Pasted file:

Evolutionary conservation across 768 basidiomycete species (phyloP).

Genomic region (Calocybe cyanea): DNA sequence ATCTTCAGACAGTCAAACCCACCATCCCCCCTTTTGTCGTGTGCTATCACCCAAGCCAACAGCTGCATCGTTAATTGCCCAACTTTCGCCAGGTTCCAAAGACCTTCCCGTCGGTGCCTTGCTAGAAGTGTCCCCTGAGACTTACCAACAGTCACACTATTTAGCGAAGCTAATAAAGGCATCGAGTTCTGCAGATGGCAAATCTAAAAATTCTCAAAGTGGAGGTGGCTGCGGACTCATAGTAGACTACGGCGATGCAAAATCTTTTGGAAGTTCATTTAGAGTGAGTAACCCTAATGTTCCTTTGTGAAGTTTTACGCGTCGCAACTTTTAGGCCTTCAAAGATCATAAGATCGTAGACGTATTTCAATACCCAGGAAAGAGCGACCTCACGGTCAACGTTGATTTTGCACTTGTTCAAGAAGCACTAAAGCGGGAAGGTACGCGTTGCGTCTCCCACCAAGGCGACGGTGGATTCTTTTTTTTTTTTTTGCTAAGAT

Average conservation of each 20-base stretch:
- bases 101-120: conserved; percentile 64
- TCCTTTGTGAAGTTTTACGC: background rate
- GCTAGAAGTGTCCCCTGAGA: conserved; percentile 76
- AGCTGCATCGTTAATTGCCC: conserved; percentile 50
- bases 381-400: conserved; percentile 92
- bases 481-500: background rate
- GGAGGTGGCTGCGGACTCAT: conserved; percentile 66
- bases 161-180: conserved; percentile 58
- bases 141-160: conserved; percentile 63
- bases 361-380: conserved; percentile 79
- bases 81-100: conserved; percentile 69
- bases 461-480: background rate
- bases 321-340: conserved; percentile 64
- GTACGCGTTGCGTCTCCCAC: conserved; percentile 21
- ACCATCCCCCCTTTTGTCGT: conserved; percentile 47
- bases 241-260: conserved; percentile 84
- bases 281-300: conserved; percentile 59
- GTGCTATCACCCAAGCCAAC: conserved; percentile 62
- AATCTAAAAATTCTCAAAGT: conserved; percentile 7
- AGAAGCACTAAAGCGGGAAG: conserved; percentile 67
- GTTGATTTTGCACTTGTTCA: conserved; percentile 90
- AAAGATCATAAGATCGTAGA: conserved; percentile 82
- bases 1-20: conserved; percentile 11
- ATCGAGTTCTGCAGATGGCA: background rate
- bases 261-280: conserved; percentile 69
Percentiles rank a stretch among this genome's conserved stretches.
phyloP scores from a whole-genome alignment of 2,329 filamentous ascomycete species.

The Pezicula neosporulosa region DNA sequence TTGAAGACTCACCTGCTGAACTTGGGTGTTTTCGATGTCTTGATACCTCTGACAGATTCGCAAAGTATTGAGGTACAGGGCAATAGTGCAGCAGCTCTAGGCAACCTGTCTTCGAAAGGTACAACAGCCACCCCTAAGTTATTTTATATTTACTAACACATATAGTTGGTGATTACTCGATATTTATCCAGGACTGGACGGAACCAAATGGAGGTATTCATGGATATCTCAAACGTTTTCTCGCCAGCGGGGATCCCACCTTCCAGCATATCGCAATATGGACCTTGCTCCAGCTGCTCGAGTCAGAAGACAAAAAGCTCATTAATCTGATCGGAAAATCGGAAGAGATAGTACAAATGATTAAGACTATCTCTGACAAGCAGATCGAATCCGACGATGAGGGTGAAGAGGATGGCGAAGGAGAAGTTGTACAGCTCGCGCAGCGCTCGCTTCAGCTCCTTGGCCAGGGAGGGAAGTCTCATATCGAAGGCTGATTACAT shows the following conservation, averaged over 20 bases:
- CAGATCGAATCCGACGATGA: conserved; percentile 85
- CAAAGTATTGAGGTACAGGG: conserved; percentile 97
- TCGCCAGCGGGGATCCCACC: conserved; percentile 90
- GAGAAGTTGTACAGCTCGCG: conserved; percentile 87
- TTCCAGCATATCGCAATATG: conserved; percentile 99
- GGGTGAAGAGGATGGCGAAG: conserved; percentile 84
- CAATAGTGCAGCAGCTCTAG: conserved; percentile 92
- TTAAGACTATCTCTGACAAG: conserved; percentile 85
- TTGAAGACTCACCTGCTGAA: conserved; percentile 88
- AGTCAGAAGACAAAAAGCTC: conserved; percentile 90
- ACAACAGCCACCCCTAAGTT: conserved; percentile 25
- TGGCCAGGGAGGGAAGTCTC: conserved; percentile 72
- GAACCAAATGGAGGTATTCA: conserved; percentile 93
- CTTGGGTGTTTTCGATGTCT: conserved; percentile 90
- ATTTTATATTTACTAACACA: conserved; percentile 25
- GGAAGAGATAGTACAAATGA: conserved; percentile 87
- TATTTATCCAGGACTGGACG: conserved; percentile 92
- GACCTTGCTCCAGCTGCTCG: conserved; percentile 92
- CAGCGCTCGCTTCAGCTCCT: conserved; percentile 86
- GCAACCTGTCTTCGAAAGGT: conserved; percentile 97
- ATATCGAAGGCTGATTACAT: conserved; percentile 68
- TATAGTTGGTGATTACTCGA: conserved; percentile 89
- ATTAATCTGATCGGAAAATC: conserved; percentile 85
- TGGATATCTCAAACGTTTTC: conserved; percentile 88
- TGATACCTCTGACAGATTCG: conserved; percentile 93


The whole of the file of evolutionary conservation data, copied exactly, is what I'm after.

Evolutionary conservation across 768 basidiomycete species (phyloP).

Genomic region (Calocybe cyanea): DNA sequence ATCTTCAGACAGTCAAACCCACCATCCCCCCTTTTGTCGTGTGCTATCACCCAAGCCAACAGCTGCATCGTTAATTGCCCAACTTTCGCCAGGTTCCAAAGACCTTCCCGTCGGTGCCTTGCTAGAAGTGTCCCCTGAGACTTACCAACAGTCACACTATTTAGCGAAGCTAATAAAGGCATCGAGTTCTGCAGATGGCAAATCTAAAAATTCTCAAAGTGGAGGTGGCTGCGGACTCATAGTAGACTACGGCGATGCAAAATCTTTTGGAAGTTCATTTAGAGTGAGTAACCCTAATGTTCCTTTGTGAAGTTTTACGCGTCGCAACTTTTAGGCCTTCAAAGATCATAAGATCGTAGACGTATTTCAATACCCAGGAAAGAGCGACCTCACGGTCAACGTTGATTTTGCACTTGTTCAAGAAGCACTAAAGCGGGAAGGTACGCGTTGCGTCTCCCACCAAGGCGACGGTGGATTCTTTTTTTTTTTTTTGCTAAGAT

Average conservation of each 20-base stretch:
- bases 101-120: conserved; percentile 64
- TCCTTTGTGAAGTTTTACGC: background rate
- GCTAGAAGTGTCCCCTGAGA: conserved; percentile 76
- AGCTGCATCGTTAATTGCCC: conserved; percentile 50
- bases 381-400: conserved; percentile 92
- bases 481-500: background rate
- GGAGGTGGCTGCGGACTCAT: conserved; percentile 66
- bases 161-180: conserved; percentile 58
- bases 141-160: conserved; percentile 63
- bases 361-380: conserved; percentile 79
- bases 81-100: conserved; percentile 69
- bases 461-480: background rate
- bases 321-340: conserved; percentile 64
- GTACGCGTTGCGTCTCCCAC: conserved; percentile 21
- ACCATCCCCCCTTTTGTCGT: conserved; percentile 47
- bases 241-260: conserved; percentile 84
- bases 281-300: conserved; percentile 59
- GTGCTATCACCCAAGCCAAC: conserved; percentile 62
- AATCTAAAAATTCTCAAAGT: conserved; percentile 7
- AGAAGCACTAAAGCGGGAAG: conserved; percentile 67
- GTTGATTTTGCACTTGTTCA: conserved; percentile 90
- AAAGATCATAAGATCGTAGA: conserved; percentile 82
- bases 1-20: conserved; percentile 11
- ATCGAGTTCTGCAGATGGCA: background rate
- bases 261-280: conserved; percentile 69
Percentiles rank a stretch among this genome's conserved stretches.
phyloP scores from a whole-genome alignment of 2,329 filamentous ascomycete species.

The Pezicula neosporulosa region DNA sequence TTGAAGACTCACCTGCTGAACTTGGGTGTTTTCGATGTCTTGATACCTCTGACAGATTCGCAAAGTATTGAGGTACAGGGCAATAGTGCAGCAGCTCTAGGCAACCTGTCTTCGAAAGGTACAACAGCCACCCCTAAGTTATTTTATATTTACTAACACATATAGTTGGTGATTACTCGATATTTATCCAGGACTGGACGGAACCAAATGGAGGTATTCATGGATATCTCAAACGTTTTCTCGCCAGCGGGGATCCCACCTTCCAGCATATCGCAATATGGACCTTGCTCCAGCTGCTCGAGTCAGAAGACAAAAAGCTCATTAATCTGATCGGAAAATCGGAAGAGATAGTACAAATGATTAAGACTATCTCTGACAAGCAGATCGAATCCGACGATGAGGGTGAAGAGGATGGCGAAGGAGAAGTTGTACAGCTCGCGCAGCGCTCGCTTCAGCTCCTTGGCCAGGGAGGGAAGTCTCATATCGAAGGCTGATTACAT shows the following conservation, averaged over 20 bases:
- CAGATCGAATCCGACGATGA: conserved; percentile 85
- CAAAGTATTGAGGTACAGGG: conserved; percentile 97
- TCGCCAGCGGGGATCCCACC: conserved; percentile 90
- GAGAAGTTGTACAGCTCGCG: conserved; percentile 87
- TTCCAGCATATCGCAATATG: conserved; percentile 99
- GGGTGAAGAGGATGGCGAAG: conserved; percentile 84
- CAATAGTGCAGCAGCTCTAG: conserved; percentile 92
- TTAAGACTATCTCTGACAAG: conserved; percentile 85
- TTGAAGACTCACCTGCTGAA: conserved; percentile 88
- AGTCAGAAGACAAAAAGCTC: conserved; percentile 90
- ACAACAGCCACCCCTAAGTT: conserved; percentile 25
- TGGCCAGGGAGGGAAGTCTC: conserved; percentile 72
- GAACCAAATGGAGGTATTCA: conserved; percentile 93
- CTTGGGTGTTTTCGATGTCT: conserved; percentile 90
- ATTTTATATTTACTAACACA: conserved; percentile 25
- GGAAGAGATAGTACAAATGA: conserved; percentile 87
- TATTTATCCAGGACTGGACG: conserved; percentile 92
- GACCTTGCTCCAGCTGCTCG: conserved; percentile 92
- CAGCGCTCGCTTCAGCTCCT: conserved; percentile 86
- GCAACCTGTCTTCGAAAGGT: conserved; percentile 97
- ATATCGAAGGCTGATTACAT: conserved; percentile 68
- TATAGTTGGTGATTACTCGA: conserved; percentile 89
- ATTAATCTGATCGGAAAATC: conserved; percentile 85
- TGGATATCTCAAACGTTTTC: conserved; percentile 88
- TGATACCTCTGACAGATTCG: conserved; percentile 93